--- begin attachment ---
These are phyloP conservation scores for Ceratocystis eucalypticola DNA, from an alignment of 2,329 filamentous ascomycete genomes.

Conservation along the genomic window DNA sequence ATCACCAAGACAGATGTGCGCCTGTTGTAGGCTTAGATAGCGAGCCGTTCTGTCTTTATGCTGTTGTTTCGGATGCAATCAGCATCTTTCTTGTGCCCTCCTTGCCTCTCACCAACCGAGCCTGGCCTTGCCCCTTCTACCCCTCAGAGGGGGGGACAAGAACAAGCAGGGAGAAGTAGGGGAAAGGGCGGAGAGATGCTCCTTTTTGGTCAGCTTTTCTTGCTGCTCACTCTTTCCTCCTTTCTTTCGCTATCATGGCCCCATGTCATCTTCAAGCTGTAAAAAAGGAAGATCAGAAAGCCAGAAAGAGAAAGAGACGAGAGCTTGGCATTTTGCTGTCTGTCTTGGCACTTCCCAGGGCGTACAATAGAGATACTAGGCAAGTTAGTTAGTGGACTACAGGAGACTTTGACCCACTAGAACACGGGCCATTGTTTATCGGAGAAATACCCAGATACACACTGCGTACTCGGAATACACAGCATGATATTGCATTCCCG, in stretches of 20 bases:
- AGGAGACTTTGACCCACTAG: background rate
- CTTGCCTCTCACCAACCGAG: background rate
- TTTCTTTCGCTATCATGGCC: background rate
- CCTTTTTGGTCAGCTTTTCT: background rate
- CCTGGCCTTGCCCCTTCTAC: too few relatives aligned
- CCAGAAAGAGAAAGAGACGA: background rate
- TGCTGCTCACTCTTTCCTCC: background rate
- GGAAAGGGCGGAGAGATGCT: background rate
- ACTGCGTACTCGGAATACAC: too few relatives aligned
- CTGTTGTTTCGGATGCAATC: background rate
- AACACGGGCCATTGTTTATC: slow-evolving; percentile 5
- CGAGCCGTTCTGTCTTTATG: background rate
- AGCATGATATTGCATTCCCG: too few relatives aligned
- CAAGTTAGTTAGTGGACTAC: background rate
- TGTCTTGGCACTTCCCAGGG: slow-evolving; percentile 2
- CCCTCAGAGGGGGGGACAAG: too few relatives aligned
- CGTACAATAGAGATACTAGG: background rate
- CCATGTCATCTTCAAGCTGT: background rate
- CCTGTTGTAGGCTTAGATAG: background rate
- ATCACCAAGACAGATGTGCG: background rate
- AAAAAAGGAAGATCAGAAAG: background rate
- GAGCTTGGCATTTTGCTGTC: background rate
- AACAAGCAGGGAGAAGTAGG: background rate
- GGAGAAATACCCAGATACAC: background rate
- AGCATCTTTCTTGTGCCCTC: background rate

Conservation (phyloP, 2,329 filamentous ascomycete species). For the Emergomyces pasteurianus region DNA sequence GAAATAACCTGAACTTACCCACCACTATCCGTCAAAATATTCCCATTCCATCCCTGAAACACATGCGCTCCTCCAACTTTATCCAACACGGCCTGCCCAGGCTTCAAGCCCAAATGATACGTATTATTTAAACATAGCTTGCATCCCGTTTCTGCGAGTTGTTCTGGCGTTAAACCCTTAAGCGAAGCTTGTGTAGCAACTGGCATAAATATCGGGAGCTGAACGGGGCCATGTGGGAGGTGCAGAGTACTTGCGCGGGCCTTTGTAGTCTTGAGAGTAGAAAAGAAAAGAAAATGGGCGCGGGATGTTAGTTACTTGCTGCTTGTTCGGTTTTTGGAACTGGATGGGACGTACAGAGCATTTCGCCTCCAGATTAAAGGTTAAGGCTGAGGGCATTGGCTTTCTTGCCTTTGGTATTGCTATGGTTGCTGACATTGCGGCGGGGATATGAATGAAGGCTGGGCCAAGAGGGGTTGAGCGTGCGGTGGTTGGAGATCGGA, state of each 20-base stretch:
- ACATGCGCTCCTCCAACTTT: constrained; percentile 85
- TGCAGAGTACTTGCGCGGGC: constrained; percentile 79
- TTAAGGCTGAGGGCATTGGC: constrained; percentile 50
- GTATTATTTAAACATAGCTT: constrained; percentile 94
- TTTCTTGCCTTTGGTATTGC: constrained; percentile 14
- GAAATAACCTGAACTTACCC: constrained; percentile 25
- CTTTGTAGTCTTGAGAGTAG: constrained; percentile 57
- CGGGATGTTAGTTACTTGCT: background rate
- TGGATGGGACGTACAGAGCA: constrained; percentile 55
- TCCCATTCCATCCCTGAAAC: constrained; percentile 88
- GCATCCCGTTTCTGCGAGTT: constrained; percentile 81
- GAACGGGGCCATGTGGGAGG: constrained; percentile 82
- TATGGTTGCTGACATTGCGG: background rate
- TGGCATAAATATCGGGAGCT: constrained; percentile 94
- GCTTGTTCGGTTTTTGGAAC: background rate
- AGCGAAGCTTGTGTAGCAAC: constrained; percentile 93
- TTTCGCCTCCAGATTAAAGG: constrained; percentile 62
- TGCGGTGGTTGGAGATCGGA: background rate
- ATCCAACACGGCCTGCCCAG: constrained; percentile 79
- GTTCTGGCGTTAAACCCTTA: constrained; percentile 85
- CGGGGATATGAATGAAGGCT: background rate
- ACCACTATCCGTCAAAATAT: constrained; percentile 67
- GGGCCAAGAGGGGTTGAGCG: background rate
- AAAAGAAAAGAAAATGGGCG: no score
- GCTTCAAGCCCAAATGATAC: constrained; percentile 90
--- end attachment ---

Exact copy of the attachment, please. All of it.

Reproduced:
These are phyloP conservation scores for Ceratocystis eucalypticola DNA, from an alignment of 2,329 filamentous ascomycete genomes.

Conservation along the genomic window DNA sequence ATCACCAAGACAGATGTGCGCCTGTTGTAGGCTTAGATAGCGAGCCGTTCTGTCTTTATGCTGTTGTTTCGGATGCAATCAGCATCTTTCTTGTGCCCTCCTTGCCTCTCACCAACCGAGCCTGGCCTTGCCCCTTCTACCCCTCAGAGGGGGGGACAAGAACAAGCAGGGAGAAGTAGGGGAAAGGGCGGAGAGATGCTCCTTTTTGGTCAGCTTTTCTTGCTGCTCACTCTTTCCTCCTTTCTTTCGCTATCATGGCCCCATGTCATCTTCAAGCTGTAAAAAAGGAAGATCAGAAAGCCAGAAAGAGAAAGAGACGAGAGCTTGGCATTTTGCTGTCTGTCTTGGCACTTCCCAGGGCGTACAATAGAGATACTAGGCAAGTTAGTTAGTGGACTACAGGAGACTTTGACCCACTAGAACACGGGCCATTGTTTATCGGAGAAATACCCAGATACACACTGCGTACTCGGAATACACAGCATGATATTGCATTCCCG, in stretches of 20 bases:
- AGGAGACTTTGACCCACTAG: background rate
- CTTGCCTCTCACCAACCGAG: background rate
- TTTCTTTCGCTATCATGGCC: background rate
- CCTTTTTGGTCAGCTTTTCT: background rate
- CCTGGCCTTGCCCCTTCTAC: too few relatives aligned
- CCAGAAAGAGAAAGAGACGA: background rate
- TGCTGCTCACTCTTTCCTCC: background rate
- GGAAAGGGCGGAGAGATGCT: background rate
- ACTGCGTACTCGGAATACAC: too few relatives aligned
- CTGTTGTTTCGGATGCAATC: background rate
- AACACGGGCCATTGTTTATC: slow-evolving; percentile 5
- CGAGCCGTTCTGTCTTTATG: background rate
- AGCATGATATTGCATTCCCG: too few relatives aligned
- CAAGTTAGTTAGTGGACTAC: background rate
- TGTCTTGGCACTTCCCAGGG: slow-evolving; percentile 2
- CCCTCAGAGGGGGGGACAAG: too few relatives aligned
- CGTACAATAGAGATACTAGG: background rate
- CCATGTCATCTTCAAGCTGT: background rate
- CCTGTTGTAGGCTTAGATAG: background rate
- ATCACCAAGACAGATGTGCG: background rate
- AAAAAAGGAAGATCAGAAAG: background rate
- GAGCTTGGCATTTTGCTGTC: background rate
- AACAAGCAGGGAGAAGTAGG: background rate
- GGAGAAATACCCAGATACAC: background rate
- AGCATCTTTCTTGTGCCCTC: background rate

Conservation (phyloP, 2,329 filamentous ascomycete species). For the Emergomyces pasteurianus region DNA sequence GAAATAACCTGAACTTACCCACCACTATCCGTCAAAATATTCCCATTCCATCCCTGAAACACATGCGCTCCTCCAACTTTATCCAACACGGCCTGCCCAGGCTTCAAGCCCAAATGATACGTATTATTTAAACATAGCTTGCATCCCGTTTCTGCGAGTTGTTCTGGCGTTAAACCCTTAAGCGAAGCTTGTGTAGCAACTGGCATAAATATCGGGAGCTGAACGGGGCCATGTGGGAGGTGCAGAGTACTTGCGCGGGCCTTTGTAGTCTTGAGAGTAGAAAAGAAAAGAAAATGGGCGCGGGATGTTAGTTACTTGCTGCTTGTTCGGTTTTTGGAACTGGATGGGACGTACAGAGCATTTCGCCTCCAGATTAAAGGTTAAGGCTGAGGGCATTGGCTTTCTTGCCTTTGGTATTGCTATGGTTGCTGACATTGCGGCGGGGATATGAATGAAGGCTGGGCCAAGAGGGGTTGAGCGTGCGGTGGTTGGAGATCGGA, state of each 20-base stretch:
- ACATGCGCTCCTCCAACTTT: constrained; percentile 85
- TGCAGAGTACTTGCGCGGGC: constrained; percentile 79
- TTAAGGCTGAGGGCATTGGC: constrained; percentile 50
- GTATTATTTAAACATAGCTT: constrained; percentile 94
- TTTCTTGCCTTTGGTATTGC: constrained; percentile 14
- GAAATAACCTGAACTTACCC: constrained; percentile 25
- CTTTGTAGTCTTGAGAGTAG: constrained; percentile 57
- CGGGATGTTAGTTACTTGCT: background rate
- TGGATGGGACGTACAGAGCA: constrained; percentile 55
- TCCCATTCCATCCCTGAAAC: constrained; percentile 88
- GCATCCCGTTTCTGCGAGTT: constrained; percentile 81
- GAACGGGGCCATGTGGGAGG: constrained; percentile 82
- TATGGTTGCTGACATTGCGG: background rate
- TGGCATAAATATCGGGAGCT: constrained; percentile 94
- GCTTGTTCGGTTTTTGGAAC: background rate
- AGCGAAGCTTGTGTAGCAAC: constrained; percentile 93
- TTTCGCCTCCAGATTAAAGG: constrained; percentile 62
- TGCGGTGGTTGGAGATCGGA: background rate
- ATCCAACACGGCCTGCCCAG: constrained; percentile 79
- GTTCTGGCGTTAAACCCTTA: constrained; percentile 85
- CGGGGATATGAATGAAGGCT: background rate
- ACCACTATCCGTCAAAATAT: constrained; percentile 67
- GGGCCAAGAGGGGTTGAGCG: background rate
- AAAAGAAAAGAAAATGGGCG: no score
- GCTTCAAGCCCAAATGATAC: constrained; percentile 90